“How goes your Hajj prep?”
It was a week before my family and I left for our journey to the Holy Land. Although Hajj was not until the ninth of Dhul Hijjah, we had to get there a week in advance to perform umrah, visit Masjid Al-Nabi, and prep ourselves physically and spiritually. Hajj is a spiritual journey towards Allah (swt). On this path, we ask for forgiveness, pray, and make duas.
As the days to our departure approached, more and more people would come up to me and ask, “Maliha, are you ready for hajj?” At pre-hajj clinics or potlucks, group members would ask again, “Maliha, how is the hajj preparation coming along?” I was even added to a whatsapp group chat called “Hajj preparation group.” These were questions and phrases that would echo from my cochlea to my brain. Anyone who knows me, knows that I am passionate about telling stories, cracking lame jokes, and being very random. Side note: kind of like right now. Anyways, I was added to this group chat that had all the women in my hajj group in it. In any given situation, I felt the need to crack a joke or do something weird as mentioned above. I mean jokes make a great icebreaker and form bonds, well at least in my mind. I changed the hajj group chat name to “Hajj ft. CaMAL” and made the group icon a camel. This was a great first impression for the people who do not know me yet, right? Sure, I cracked a few jokes here and there, but deep down inside I was contemplating if I was actually ready to perform hajj or if I had even done enough preparation.
August 26 – the night of the day we left, the day of jummah, and the day I received a bunch of dua requests. This was the day when family friends came over to wish us safe travels and to say their goodbyes- for we knew the next time we would see these people, we would be hajjis.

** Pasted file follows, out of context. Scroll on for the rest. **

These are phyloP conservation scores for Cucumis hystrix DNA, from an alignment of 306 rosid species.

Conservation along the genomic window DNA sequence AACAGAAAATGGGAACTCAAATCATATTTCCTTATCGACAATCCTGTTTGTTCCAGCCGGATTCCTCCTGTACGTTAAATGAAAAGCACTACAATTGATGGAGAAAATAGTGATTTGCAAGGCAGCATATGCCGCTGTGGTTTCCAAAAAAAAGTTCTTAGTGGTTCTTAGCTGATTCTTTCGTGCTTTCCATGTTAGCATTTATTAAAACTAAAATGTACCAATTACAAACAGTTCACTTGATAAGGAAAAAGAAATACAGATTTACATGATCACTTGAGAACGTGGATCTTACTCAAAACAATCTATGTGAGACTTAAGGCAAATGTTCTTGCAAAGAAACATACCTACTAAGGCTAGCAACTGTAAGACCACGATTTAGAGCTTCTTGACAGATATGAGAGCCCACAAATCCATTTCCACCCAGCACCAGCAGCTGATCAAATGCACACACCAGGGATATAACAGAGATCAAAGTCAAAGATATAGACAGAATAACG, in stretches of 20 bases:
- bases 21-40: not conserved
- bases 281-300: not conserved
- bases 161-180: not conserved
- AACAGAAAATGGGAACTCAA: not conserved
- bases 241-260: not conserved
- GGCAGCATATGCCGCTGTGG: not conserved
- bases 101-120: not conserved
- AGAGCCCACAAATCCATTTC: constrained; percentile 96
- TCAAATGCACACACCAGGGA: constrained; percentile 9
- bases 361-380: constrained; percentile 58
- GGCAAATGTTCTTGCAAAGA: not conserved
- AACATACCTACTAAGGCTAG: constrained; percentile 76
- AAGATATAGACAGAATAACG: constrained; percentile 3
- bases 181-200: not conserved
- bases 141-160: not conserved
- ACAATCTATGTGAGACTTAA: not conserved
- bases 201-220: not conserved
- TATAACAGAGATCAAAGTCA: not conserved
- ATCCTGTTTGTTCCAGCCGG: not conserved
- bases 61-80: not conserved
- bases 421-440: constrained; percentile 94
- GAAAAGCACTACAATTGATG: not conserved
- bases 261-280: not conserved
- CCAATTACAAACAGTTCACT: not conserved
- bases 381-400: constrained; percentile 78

The plane was about ready to take off. I sat in my seat and wondered how I got here and if I was ready for hajj. A week before we left, I remember my brother’s conversation with a close family friend. My brother was supposed to be a part of our hajj group, but due to medical school examinations, he had to be a part of another hajj group. He was talking about how Allah (swt) chooses who comes to his house, aka who comes for hajj. Allah (swt) opens and closes his door to people. “Allah (swt) closed his door on me when my medical exam conflicted with the first hajj group, but I just kept on knocking on the door. Like hello, can you please let me in?” His story set my attitude for my whole hajj journey. Patience. Perseverance. A lot of people from all around the world try every year to go to hajj; some people end up going and some are unable to due to conflicting reasons. You hear stories like travel agents disappearing and stealing people’s life worth of savings for hajj. I stopped contemplating and just said “Alhamdullilah.” It was in my naseeb, my destiny. Our plans for hajj were determined by which university I would be transferring to this year. If I had decided to go to a semester system school, I would not be able to go for hajj since school would start in August. However, if I decided on a quarter system school, then I would be able to go since school would not start until late September. This year, hajj fell in early September, so my choice of ucla worked out perfectly. Allah (swt) chose my destiny and this is where the story begins.